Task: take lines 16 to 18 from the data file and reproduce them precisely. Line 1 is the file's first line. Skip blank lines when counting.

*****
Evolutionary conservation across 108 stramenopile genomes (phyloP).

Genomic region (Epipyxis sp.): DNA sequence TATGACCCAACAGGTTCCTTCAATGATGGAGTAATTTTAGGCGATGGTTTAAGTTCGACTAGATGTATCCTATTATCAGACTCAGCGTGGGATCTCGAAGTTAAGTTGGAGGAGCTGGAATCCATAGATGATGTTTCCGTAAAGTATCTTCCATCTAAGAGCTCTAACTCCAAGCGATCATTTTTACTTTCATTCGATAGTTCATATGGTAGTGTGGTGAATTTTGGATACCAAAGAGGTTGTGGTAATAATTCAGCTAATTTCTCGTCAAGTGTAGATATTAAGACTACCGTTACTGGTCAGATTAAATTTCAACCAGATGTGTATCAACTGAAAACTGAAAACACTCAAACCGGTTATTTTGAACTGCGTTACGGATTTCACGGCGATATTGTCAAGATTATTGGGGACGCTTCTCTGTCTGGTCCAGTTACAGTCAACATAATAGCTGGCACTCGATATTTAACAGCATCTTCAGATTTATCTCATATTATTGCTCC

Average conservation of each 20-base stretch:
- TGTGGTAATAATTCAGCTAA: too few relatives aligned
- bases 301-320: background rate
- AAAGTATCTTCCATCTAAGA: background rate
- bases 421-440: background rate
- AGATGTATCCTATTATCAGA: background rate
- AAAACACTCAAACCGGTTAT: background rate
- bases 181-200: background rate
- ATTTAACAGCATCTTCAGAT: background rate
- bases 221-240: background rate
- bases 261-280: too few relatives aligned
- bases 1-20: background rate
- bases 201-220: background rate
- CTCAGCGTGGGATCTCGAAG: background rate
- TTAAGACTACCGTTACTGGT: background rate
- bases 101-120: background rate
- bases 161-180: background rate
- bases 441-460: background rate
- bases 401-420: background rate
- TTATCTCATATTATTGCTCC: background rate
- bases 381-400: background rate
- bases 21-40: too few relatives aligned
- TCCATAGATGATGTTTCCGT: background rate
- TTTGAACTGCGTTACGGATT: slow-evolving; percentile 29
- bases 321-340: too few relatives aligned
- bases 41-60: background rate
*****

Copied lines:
- CTCAGCGTGGGATCTCGAAG: background rate
- TTAAGACTACCGTTACTGGT: background rate
- bases 101-120: background rate